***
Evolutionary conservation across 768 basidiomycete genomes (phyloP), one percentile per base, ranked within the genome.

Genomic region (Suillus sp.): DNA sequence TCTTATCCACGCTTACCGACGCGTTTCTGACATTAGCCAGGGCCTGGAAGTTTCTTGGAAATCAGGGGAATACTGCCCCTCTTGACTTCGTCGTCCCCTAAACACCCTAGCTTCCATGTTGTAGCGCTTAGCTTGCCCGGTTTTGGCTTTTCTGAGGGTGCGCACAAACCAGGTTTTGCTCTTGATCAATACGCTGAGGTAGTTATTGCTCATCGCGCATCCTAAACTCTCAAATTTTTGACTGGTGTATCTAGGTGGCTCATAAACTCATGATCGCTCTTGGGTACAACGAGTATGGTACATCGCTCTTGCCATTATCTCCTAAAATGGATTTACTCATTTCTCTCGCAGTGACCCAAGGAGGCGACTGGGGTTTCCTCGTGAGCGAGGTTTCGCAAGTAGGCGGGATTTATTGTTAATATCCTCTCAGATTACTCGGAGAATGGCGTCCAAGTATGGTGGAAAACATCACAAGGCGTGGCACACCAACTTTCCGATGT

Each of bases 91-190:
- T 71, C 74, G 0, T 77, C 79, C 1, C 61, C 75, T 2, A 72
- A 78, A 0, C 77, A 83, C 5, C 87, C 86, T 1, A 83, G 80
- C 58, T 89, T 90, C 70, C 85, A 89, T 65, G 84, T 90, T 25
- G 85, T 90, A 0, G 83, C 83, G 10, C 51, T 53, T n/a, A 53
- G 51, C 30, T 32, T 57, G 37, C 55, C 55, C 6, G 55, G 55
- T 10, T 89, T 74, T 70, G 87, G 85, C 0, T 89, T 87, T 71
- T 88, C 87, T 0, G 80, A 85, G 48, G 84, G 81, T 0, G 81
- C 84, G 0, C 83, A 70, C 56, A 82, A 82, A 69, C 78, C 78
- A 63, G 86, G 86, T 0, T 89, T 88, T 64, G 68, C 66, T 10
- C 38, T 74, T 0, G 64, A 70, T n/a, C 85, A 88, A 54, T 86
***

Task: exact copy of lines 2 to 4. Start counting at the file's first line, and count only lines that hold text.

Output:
Genomic region (Suillus sp.): DNA sequence TCTTATCCACGCTTACCGACGCGTTTCTGACATTAGCCAGGGCCTGGAAGTTTCTTGGAAATCAGGGGAATACTGCCCCTCTTGACTTCGTCGTCCCCTAAACACCCTAGCTTCCATGTTGTAGCGCTTAGCTTGCCCGGTTTTGGCTTTTCTGAGGGTGCGCACAAACCAGGTTTTGCTCTTGATCAATACGCTGAGGTAGTTATTGCTCATCGCGCATCCTAAACTCTCAAATTTTTGACTGGTGTATCTAGGTGGCTCATAAACTCATGATCGCTCTTGGGTACAACGAGTATGGTACATCGCTCTTGCCATTATCTCCTAAAATGGATTTACTCATTTCTCTCGCAGTGACCCAAGGAGGCGACTGGGGTTTCCTCGTGAGCGAGGTTTCGCAAGTAGGCGGGATTTATTGTTAATATCCTCTCAGATTACTCGGAGAATGGCGTCCAAGTATGGTGGAAAACATCACAAGGCGTGGCACACCAACTTTCCGATGT

Each of bases 91-190:
- T 71, C 74, G 0, T 77, C 79, C 1, C 61, C 75, T 2, A 72